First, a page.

Paula Radcliffe, the world record holder in the women's marathon, also has converted to the bare-is-best philosophy. Even though the Free 4.0 will not reach the market for six months, Ms. Radcliffe, of London, has secured a few prototypes and is wearing them for a third of her 130 weekly miles. ''The deconditioned musculature of the foot is the greatest issue leading to injury,'' said Dr. Gerard Hartmann, an exercise physiologist in Limerick, Ireland, who works with Ms. Radcliffe and who was consulted by Nike on the Free's design. ''Only 2 to 3 percent of the population has real biomechanical problems, so we're basically creating new problems by treating ones that don't exist,'' he said.

But the key to successful barefoot-style running, Dr. Hartmann stressed, is learning how. Nike, he said, has had an obligation to re-educate runners, since its technology may have contributed to sloppy mechanics. ''We have discussed expanding the instructional role,'' said Mr. Pisciotta from Nike. ''But biomechanics are so personal.'' All runners must find people who can tell them ''what can help and what can hurt.'' Dr. Davis agreed that ''just slapping special shoes on your feet won't help.'' She demonstrated by using me as a guinea pig for a series of diagnostic tests. At 43, I have five marathons to my credit and do about 40 average weekly miles. I know how to run -- or I thought I did.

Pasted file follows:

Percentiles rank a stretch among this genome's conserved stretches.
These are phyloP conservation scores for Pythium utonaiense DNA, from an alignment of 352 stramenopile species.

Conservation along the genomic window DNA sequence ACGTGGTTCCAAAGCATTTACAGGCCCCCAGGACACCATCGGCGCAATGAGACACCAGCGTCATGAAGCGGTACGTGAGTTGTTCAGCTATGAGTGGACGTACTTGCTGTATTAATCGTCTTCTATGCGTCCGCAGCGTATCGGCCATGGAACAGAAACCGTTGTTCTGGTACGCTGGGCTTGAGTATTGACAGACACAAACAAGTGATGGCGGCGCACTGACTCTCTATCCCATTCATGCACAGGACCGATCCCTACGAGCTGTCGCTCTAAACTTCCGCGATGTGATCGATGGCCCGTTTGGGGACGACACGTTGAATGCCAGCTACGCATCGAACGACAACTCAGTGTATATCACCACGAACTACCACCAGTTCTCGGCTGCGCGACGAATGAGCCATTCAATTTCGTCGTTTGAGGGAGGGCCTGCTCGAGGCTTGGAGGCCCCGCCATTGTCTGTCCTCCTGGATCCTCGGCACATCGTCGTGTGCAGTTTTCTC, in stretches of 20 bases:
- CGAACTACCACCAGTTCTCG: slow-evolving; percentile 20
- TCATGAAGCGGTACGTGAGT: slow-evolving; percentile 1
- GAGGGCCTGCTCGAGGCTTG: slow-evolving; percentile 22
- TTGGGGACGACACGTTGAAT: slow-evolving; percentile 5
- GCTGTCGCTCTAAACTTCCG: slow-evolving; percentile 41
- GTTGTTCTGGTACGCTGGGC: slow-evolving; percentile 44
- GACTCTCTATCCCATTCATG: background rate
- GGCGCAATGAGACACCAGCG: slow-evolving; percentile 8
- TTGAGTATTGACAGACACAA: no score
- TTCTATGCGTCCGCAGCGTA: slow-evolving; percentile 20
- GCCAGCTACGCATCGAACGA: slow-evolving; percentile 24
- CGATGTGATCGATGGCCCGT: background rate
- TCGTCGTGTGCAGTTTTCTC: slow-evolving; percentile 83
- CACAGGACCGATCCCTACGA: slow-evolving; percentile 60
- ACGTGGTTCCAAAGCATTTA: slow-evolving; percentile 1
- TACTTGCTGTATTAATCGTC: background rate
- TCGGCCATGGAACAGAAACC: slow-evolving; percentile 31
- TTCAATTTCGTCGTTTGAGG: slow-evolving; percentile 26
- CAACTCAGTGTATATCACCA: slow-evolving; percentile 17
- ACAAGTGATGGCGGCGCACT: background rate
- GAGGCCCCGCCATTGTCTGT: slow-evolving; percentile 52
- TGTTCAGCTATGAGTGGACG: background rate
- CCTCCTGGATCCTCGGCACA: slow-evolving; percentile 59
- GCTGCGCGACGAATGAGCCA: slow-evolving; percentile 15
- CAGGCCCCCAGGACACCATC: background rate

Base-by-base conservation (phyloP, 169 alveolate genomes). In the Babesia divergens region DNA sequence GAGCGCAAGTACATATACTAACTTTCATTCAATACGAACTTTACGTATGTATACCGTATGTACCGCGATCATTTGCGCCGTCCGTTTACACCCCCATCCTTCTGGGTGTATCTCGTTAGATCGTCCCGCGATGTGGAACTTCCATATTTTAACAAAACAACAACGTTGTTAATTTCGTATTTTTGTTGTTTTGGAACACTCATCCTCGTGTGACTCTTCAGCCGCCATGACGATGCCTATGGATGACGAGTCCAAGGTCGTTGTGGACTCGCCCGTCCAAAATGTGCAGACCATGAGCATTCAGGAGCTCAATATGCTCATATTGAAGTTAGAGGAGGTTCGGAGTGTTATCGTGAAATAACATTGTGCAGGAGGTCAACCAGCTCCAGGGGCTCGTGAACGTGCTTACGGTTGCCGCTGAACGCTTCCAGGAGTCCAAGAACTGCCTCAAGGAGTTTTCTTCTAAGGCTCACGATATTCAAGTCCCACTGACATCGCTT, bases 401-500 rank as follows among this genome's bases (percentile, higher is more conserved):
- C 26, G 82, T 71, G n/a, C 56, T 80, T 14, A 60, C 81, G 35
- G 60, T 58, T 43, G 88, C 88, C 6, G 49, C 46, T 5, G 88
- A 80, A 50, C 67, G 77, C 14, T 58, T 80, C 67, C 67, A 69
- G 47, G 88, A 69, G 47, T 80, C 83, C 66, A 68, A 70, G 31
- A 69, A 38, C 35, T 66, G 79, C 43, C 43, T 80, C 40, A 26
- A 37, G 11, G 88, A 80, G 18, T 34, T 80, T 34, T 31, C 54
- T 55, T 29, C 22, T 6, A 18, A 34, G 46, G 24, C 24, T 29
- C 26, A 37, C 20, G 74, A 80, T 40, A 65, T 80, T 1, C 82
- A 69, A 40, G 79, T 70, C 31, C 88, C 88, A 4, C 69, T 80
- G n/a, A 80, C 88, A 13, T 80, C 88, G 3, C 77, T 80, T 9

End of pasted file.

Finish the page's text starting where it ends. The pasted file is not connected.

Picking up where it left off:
First I ran in bare feet, then in the Nike Free 5.0 and finally in Nike's most popular cushioned shoe, the Pegasus. The amount of impact, Dr. Davis found, was significantly higher during the Free and barefoot sessions. But slow-motion video replay revealed that I was landing on my heel then slapping down my forefoot. My right foot was twisting outward, while my left knee was dipping to the right. These irregularities were nearly invisible, but severe enough to aggravate my twingey Achilles.

By learning to land on my midfoot, I could correct these problems, Dr. Davis said. But I should be careful, she warned, because tinkering with a new gait can suddenly load the heel and Achilles with unaccustomed stress and cause a whole new set of injuries. The Nike Free ''should be the first shoe sold with an instructional DVD,'' Dr. Hartmann said. ''You have to respect that this shoe can revolutionize the way people run, and no revolution comes without its casualties.''